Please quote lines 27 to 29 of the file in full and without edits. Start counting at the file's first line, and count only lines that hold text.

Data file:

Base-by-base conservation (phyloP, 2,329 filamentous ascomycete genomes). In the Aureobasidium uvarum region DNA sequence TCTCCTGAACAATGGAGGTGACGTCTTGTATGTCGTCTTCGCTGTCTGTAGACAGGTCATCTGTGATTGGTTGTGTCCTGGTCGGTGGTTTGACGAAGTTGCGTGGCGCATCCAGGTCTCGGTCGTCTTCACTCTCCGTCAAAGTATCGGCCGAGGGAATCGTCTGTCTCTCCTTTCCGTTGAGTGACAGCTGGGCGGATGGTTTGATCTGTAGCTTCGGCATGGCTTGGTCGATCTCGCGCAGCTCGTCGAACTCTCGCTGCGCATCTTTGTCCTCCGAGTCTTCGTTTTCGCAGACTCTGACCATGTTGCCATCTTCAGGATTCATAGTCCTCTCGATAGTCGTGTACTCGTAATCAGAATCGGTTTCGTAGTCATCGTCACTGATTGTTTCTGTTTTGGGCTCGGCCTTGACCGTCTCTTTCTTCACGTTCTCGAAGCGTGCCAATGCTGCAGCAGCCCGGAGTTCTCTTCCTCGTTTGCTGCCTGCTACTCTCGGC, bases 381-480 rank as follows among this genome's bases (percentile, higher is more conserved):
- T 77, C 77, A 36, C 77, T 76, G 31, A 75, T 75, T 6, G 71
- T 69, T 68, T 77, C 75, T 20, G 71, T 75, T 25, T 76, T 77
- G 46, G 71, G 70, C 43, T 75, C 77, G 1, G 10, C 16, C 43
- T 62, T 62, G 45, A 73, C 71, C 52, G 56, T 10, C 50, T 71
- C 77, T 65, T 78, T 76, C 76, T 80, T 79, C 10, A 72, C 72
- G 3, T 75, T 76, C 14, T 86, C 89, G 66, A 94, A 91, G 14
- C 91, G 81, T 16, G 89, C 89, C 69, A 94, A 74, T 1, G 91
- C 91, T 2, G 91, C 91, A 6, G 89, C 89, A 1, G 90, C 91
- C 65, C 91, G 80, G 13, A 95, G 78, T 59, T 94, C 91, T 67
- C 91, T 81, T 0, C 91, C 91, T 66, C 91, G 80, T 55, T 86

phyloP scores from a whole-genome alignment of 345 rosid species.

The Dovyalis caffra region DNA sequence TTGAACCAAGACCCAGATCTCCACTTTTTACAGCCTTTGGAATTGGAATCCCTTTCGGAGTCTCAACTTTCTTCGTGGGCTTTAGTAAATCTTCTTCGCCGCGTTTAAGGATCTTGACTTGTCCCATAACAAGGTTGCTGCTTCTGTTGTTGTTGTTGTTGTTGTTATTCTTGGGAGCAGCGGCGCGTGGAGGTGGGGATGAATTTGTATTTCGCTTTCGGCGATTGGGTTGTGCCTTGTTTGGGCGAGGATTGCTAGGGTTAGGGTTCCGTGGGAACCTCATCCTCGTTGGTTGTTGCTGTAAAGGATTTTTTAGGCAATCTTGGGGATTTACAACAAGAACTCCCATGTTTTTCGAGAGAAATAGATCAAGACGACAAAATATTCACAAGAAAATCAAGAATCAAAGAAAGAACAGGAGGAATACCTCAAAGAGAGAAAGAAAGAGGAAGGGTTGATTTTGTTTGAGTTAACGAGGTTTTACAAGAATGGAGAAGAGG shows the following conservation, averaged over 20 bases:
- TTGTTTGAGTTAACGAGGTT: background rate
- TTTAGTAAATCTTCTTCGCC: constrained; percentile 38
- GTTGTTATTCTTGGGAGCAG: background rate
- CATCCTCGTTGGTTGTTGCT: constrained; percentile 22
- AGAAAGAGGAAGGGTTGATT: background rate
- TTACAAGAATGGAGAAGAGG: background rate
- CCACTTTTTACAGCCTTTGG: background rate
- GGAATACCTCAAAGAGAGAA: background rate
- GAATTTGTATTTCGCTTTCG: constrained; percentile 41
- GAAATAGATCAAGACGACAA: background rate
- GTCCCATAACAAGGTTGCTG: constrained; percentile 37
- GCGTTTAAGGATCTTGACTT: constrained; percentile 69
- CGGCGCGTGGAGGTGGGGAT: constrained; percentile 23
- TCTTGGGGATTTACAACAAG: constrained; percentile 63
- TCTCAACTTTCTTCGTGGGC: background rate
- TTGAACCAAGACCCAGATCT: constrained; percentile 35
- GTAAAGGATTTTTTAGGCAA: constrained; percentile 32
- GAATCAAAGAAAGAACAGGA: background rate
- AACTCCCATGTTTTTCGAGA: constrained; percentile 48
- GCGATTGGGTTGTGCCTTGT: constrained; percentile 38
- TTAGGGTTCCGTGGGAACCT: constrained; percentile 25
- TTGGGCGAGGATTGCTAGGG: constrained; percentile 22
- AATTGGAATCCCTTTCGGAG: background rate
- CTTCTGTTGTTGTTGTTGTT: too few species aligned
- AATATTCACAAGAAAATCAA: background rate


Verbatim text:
- TCTTGGGGATTTACAACAAG: constrained; percentile 63
- TCTCAACTTTCTTCGTGGGC: background rate
- TTGAACCAAGACCCAGATCT: constrained; percentile 35